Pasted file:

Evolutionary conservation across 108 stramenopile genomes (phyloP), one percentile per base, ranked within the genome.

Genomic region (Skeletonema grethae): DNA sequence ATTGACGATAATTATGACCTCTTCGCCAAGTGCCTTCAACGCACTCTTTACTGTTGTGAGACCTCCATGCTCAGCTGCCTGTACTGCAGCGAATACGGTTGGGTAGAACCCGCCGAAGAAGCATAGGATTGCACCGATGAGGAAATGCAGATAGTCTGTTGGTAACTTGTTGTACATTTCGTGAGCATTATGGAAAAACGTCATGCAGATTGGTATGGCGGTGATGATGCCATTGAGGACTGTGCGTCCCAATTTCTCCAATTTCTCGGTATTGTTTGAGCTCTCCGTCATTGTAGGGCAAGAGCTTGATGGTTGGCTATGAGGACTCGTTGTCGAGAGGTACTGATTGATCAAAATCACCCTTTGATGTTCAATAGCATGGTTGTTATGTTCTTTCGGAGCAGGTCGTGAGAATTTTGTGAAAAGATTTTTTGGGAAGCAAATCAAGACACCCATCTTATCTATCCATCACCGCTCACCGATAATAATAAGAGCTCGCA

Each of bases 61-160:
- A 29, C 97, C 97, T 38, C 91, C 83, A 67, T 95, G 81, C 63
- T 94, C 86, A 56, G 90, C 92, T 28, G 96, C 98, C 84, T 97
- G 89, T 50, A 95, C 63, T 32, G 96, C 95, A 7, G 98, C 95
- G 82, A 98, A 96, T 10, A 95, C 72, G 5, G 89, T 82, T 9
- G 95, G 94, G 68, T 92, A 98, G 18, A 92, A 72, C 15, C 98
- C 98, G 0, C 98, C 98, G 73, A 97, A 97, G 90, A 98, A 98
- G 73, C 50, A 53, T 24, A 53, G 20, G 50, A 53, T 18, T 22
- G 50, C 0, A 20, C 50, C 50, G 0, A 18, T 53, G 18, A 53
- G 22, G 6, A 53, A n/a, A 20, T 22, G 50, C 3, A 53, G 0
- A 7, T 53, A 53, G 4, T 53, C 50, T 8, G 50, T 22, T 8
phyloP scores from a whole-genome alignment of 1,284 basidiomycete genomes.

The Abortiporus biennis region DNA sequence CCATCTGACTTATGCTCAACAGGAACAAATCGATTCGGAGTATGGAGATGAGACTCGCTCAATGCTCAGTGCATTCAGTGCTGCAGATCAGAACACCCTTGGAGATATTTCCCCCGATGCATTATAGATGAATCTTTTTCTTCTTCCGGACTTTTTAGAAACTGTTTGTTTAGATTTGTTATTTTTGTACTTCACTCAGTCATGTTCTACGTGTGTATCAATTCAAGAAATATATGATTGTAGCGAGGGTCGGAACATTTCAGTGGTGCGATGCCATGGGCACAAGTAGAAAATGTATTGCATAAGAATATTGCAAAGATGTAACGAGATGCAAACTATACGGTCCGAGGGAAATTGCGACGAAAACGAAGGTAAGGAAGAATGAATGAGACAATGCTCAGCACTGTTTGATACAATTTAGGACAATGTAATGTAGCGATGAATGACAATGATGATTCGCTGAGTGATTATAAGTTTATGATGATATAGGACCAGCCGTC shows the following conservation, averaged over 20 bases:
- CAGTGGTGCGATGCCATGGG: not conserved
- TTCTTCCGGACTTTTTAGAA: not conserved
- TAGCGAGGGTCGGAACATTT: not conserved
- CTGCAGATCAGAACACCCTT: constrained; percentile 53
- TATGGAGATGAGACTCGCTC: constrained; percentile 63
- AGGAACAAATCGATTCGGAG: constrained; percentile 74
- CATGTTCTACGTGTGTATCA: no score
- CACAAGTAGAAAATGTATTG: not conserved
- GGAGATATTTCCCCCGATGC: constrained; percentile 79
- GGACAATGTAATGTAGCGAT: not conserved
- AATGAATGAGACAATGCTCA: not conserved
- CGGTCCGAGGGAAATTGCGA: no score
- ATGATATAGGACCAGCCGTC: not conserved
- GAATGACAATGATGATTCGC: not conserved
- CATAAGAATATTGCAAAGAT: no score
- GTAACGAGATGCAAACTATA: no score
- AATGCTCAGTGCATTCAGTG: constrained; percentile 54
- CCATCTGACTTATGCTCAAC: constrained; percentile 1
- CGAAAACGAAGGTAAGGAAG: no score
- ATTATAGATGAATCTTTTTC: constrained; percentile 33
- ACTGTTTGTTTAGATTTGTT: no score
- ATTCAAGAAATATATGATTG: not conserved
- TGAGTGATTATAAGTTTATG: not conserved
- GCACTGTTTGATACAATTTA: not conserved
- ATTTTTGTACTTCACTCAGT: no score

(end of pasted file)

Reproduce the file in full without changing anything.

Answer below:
Evolutionary conservation across 108 stramenopile genomes (phyloP), one percentile per base, ranked within the genome.

Genomic region (Skeletonema grethae): DNA sequence ATTGACGATAATTATGACCTCTTCGCCAAGTGCCTTCAACGCACTCTTTACTGTTGTGAGACCTCCATGCTCAGCTGCCTGTACTGCAGCGAATACGGTTGGGTAGAACCCGCCGAAGAAGCATAGGATTGCACCGATGAGGAAATGCAGATAGTCTGTTGGTAACTTGTTGTACATTTCGTGAGCATTATGGAAAAACGTCATGCAGATTGGTATGGCGGTGATGATGCCATTGAGGACTGTGCGTCCCAATTTCTCCAATTTCTCGGTATTGTTTGAGCTCTCCGTCATTGTAGGGCAAGAGCTTGATGGTTGGCTATGAGGACTCGTTGTCGAGAGGTACTGATTGATCAAAATCACCCTTTGATGTTCAATAGCATGGTTGTTATGTTCTTTCGGAGCAGGTCGTGAGAATTTTGTGAAAAGATTTTTTGGGAAGCAAATCAAGACACCCATCTTATCTATCCATCACCGCTCACCGATAATAATAAGAGCTCGCA

Each of bases 61-160:
- A 29, C 97, C 97, T 38, C 91, C 83, A 67, T 95, G 81, C 63
- T 94, C 86, A 56, G 90, C 92, T 28, G 96, C 98, C 84, T 97
- G 89, T 50, A 95, C 63, T 32, G 96, C 95, A 7, G 98, C 95
- G 82, A 98, A 96, T 10, A 95, C 72, G 5, G 89, T 82, T 9
- G 95, G 94, G 68, T 92, A 98, G 18, A 92, A 72, C 15, C 98
- C 98, G 0, C 98, C 98, G 73, A 97, A 97, G 90, A 98, A 98
- G 73, C 50, A 53, T 24, A 53, G 20, G 50, A 53, T 18, T 22
- G 50, C 0, A 20, C 50, C 50, G 0, A 18, T 53, G 18, A 53
- G 22, G 6, A 53, A n/a, A 20, T 22, G 50, C 3, A 53, G 0
- A 7, T 53, A 53, G 4, T 53, C 50, T 8, G 50, T 22, T 8
phyloP scores from a whole-genome alignment of 1,284 basidiomycete genomes.

The Abortiporus biennis region DNA sequence CCATCTGACTTATGCTCAACAGGAACAAATCGATTCGGAGTATGGAGATGAGACTCGCTCAATGCTCAGTGCATTCAGTGCTGCAGATCAGAACACCCTTGGAGATATTTCCCCCGATGCATTATAGATGAATCTTTTTCTTCTTCCGGACTTTTTAGAAACTGTTTGTTTAGATTTGTTATTTTTGTACTTCACTCAGTCATGTTCTACGTGTGTATCAATTCAAGAAATATATGATTGTAGCGAGGGTCGGAACATTTCAGTGGTGCGATGCCATGGGCACAAGTAGAAAATGTATTGCATAAGAATATTGCAAAGATGTAACGAGATGCAAACTATACGGTCCGAGGGAAATTGCGACGAAAACGAAGGTAAGGAAGAATGAATGAGACAATGCTCAGCACTGTTTGATACAATTTAGGACAATGTAATGTAGCGATGAATGACAATGATGATTCGCTGAGTGATTATAAGTTTATGATGATATAGGACCAGCCGTC shows the following conservation, averaged over 20 bases:
- CAGTGGTGCGATGCCATGGG: not conserved
- TTCTTCCGGACTTTTTAGAA: not conserved
- TAGCGAGGGTCGGAACATTT: not conserved
- CTGCAGATCAGAACACCCTT: constrained; percentile 53
- TATGGAGATGAGACTCGCTC: constrained; percentile 63
- AGGAACAAATCGATTCGGAG: constrained; percentile 74
- CATGTTCTACGTGTGTATCA: no score
- CACAAGTAGAAAATGTATTG: not conserved
- GGAGATATTTCCCCCGATGC: constrained; percentile 79
- GGACAATGTAATGTAGCGAT: not conserved
- AATGAATGAGACAATGCTCA: not conserved
- CGGTCCGAGGGAAATTGCGA: no score
- ATGATATAGGACCAGCCGTC: not conserved
- GAATGACAATGATGATTCGC: not conserved
- CATAAGAATATTGCAAAGAT: no score
- GTAACGAGATGCAAACTATA: no score
- AATGCTCAGTGCATTCAGTG: constrained; percentile 54
- CCATCTGACTTATGCTCAAC: constrained; percentile 1
- CGAAAACGAAGGTAAGGAAG: no score
- ATTATAGATGAATCTTTTTC: constrained; percentile 33
- ACTGTTTGTTTAGATTTGTT: no score
- ATTCAAGAAATATATGATTG: not conserved
- TGAGTGATTATAAGTTTATG: not conserved
- GCACTGTTTGATACAATTTA: not conserved
- ATTTTTGTACTTCACTCAGT: no score